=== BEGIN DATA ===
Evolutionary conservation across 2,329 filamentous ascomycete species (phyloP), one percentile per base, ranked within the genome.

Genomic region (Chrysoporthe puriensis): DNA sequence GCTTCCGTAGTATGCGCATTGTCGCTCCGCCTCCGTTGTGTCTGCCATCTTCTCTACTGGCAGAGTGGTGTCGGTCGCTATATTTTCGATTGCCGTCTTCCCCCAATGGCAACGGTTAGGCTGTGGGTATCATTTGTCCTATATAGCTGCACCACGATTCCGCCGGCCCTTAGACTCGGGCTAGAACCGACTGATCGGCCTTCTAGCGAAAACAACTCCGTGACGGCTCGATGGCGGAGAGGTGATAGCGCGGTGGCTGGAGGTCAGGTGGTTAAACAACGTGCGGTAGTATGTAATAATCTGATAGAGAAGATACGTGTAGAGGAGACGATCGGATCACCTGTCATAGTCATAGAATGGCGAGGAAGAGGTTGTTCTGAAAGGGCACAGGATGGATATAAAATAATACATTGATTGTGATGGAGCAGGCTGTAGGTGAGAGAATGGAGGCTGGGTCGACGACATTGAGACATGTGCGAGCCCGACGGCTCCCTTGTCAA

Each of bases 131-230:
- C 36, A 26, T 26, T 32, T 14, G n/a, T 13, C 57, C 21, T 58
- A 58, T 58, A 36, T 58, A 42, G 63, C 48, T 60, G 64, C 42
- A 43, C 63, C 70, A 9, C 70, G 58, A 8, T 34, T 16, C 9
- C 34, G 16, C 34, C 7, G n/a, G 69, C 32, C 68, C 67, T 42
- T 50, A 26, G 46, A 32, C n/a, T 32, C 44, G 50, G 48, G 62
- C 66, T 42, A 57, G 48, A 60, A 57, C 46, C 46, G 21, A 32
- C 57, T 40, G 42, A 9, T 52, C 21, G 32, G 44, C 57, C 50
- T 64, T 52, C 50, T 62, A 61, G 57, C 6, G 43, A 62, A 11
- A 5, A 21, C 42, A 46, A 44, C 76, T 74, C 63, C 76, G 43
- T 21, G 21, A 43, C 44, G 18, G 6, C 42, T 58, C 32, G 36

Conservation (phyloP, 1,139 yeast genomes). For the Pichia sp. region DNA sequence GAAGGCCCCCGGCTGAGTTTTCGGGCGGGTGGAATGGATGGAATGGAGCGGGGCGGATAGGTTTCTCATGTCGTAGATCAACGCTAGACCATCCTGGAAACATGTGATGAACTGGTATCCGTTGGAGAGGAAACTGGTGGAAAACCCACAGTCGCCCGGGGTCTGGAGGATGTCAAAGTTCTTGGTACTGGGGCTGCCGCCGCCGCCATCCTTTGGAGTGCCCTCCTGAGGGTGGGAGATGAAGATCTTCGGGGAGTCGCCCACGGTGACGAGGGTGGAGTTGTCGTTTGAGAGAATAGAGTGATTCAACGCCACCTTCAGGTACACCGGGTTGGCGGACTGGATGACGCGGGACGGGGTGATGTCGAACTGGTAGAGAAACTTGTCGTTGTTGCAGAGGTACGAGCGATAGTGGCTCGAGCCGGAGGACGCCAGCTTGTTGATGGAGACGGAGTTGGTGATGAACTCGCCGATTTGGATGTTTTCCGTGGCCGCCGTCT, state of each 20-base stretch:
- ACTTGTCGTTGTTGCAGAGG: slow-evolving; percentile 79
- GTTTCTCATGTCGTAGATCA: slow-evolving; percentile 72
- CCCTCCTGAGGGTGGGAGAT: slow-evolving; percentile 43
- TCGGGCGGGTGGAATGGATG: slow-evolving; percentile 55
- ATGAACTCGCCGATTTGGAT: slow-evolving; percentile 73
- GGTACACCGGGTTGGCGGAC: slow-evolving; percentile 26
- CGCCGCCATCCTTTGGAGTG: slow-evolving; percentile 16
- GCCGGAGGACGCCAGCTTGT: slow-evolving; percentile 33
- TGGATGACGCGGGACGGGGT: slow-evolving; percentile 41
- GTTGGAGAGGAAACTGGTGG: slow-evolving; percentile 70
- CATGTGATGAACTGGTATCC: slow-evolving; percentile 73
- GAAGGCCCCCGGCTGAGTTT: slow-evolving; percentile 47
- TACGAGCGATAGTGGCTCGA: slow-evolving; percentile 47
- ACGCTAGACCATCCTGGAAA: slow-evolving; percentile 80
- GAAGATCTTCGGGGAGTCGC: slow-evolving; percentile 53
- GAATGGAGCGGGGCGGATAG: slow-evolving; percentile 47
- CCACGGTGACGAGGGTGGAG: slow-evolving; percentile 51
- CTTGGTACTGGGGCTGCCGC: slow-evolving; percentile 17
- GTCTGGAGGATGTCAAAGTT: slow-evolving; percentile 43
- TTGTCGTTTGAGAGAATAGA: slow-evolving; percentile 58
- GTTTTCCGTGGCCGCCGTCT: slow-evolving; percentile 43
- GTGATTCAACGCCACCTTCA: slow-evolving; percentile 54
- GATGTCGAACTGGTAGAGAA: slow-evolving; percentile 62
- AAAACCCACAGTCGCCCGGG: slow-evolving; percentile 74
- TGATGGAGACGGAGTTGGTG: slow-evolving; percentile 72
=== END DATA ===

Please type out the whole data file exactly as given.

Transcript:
Evolutionary conservation across 2,329 filamentous ascomycete species (phyloP), one percentile per base, ranked within the genome.

Genomic region (Chrysoporthe puriensis): DNA sequence GCTTCCGTAGTATGCGCATTGTCGCTCCGCCTCCGTTGTGTCTGCCATCTTCTCTACTGGCAGAGTGGTGTCGGTCGCTATATTTTCGATTGCCGTCTTCCCCCAATGGCAACGGTTAGGCTGTGGGTATCATTTGTCCTATATAGCTGCACCACGATTCCGCCGGCCCTTAGACTCGGGCTAGAACCGACTGATCGGCCTTCTAGCGAAAACAACTCCGTGACGGCTCGATGGCGGAGAGGTGATAGCGCGGTGGCTGGAGGTCAGGTGGTTAAACAACGTGCGGTAGTATGTAATAATCTGATAGAGAAGATACGTGTAGAGGAGACGATCGGATCACCTGTCATAGTCATAGAATGGCGAGGAAGAGGTTGTTCTGAAAGGGCACAGGATGGATATAAAATAATACATTGATTGTGATGGAGCAGGCTGTAGGTGAGAGAATGGAGGCTGGGTCGACGACATTGAGACATGTGCGAGCCCGACGGCTCCCTTGTCAA

Each of bases 131-230:
- C 36, A 26, T 26, T 32, T 14, G n/a, T 13, C 57, C 21, T 58
- A 58, T 58, A 36, T 58, A 42, G 63, C 48, T 60, G 64, C 42
- A 43, C 63, C 70, A 9, C 70, G 58, A 8, T 34, T 16, C 9
- C 34, G 16, C 34, C 7, G n/a, G 69, C 32, C 68, C 67, T 42
- T 50, A 26, G 46, A 32, C n/a, T 32, C 44, G 50, G 48, G 62
- C 66, T 42, A 57, G 48, A 60, A 57, C 46, C 46, G 21, A 32
- C 57, T 40, G 42, A 9, T 52, C 21, G 32, G 44, C 57, C 50
- T 64, T 52, C 50, T 62, A 61, G 57, C 6, G 43, A 62, A 11
- A 5, A 21, C 42, A 46, A 44, C 76, T 74, C 63, C 76, G 43
- T 21, G 21, A 43, C 44, G 18, G 6, C 42, T 58, C 32, G 36

Conservation (phyloP, 1,139 yeast genomes). For the Pichia sp. region DNA sequence GAAGGCCCCCGGCTGAGTTTTCGGGCGGGTGGAATGGATGGAATGGAGCGGGGCGGATAGGTTTCTCATGTCGTAGATCAACGCTAGACCATCCTGGAAACATGTGATGAACTGGTATCCGTTGGAGAGGAAACTGGTGGAAAACCCACAGTCGCCCGGGGTCTGGAGGATGTCAAAGTTCTTGGTACTGGGGCTGCCGCCGCCGCCATCCTTTGGAGTGCCCTCCTGAGGGTGGGAGATGAAGATCTTCGGGGAGTCGCCCACGGTGACGAGGGTGGAGTTGTCGTTTGAGAGAATAGAGTGATTCAACGCCACCTTCAGGTACACCGGGTTGGCGGACTGGATGACGCGGGACGGGGTGATGTCGAACTGGTAGAGAAACTTGTCGTTGTTGCAGAGGTACGAGCGATAGTGGCTCGAGCCGGAGGACGCCAGCTTGTTGATGGAGACGGAGTTGGTGATGAACTCGCCGATTTGGATGTTTTCCGTGGCCGCCGTCT, state of each 20-base stretch:
- ACTTGTCGTTGTTGCAGAGG: slow-evolving; percentile 79
- GTTTCTCATGTCGTAGATCA: slow-evolving; percentile 72
- CCCTCCTGAGGGTGGGAGAT: slow-evolving; percentile 43
- TCGGGCGGGTGGAATGGATG: slow-evolving; percentile 55
- ATGAACTCGCCGATTTGGAT: slow-evolving; percentile 73
- GGTACACCGGGTTGGCGGAC: slow-evolving; percentile 26
- CGCCGCCATCCTTTGGAGTG: slow-evolving; percentile 16
- GCCGGAGGACGCCAGCTTGT: slow-evolving; percentile 33
- TGGATGACGCGGGACGGGGT: slow-evolving; percentile 41
- GTTGGAGAGGAAACTGGTGG: slow-evolving; percentile 70
- CATGTGATGAACTGGTATCC: slow-evolving; percentile 73
- GAAGGCCCCCGGCTGAGTTT: slow-evolving; percentile 47
- TACGAGCGATAGTGGCTCGA: slow-evolving; percentile 47
- ACGCTAGACCATCCTGGAAA: slow-evolving; percentile 80
- GAAGATCTTCGGGGAGTCGC: slow-evolving; percentile 53
- GAATGGAGCGGGGCGGATAG: slow-evolving; percentile 47
- CCACGGTGACGAGGGTGGAG: slow-evolving; percentile 51
- CTTGGTACTGGGGCTGCCGC: slow-evolving; percentile 17
- GTCTGGAGGATGTCAAAGTT: slow-evolving; percentile 43
- TTGTCGTTTGAGAGAATAGA: slow-evolving; percentile 58
- GTTTTCCGTGGCCGCCGTCT: slow-evolving; percentile 43
- GTGATTCAACGCCACCTTCA: slow-evolving; percentile 54
- GATGTCGAACTGGTAGAGAA: slow-evolving; percentile 62
- AAAACCCACAGTCGCCCGGG: slow-evolving; percentile 74
- TGATGGAGACGGAGTTGGTG: slow-evolving; percentile 72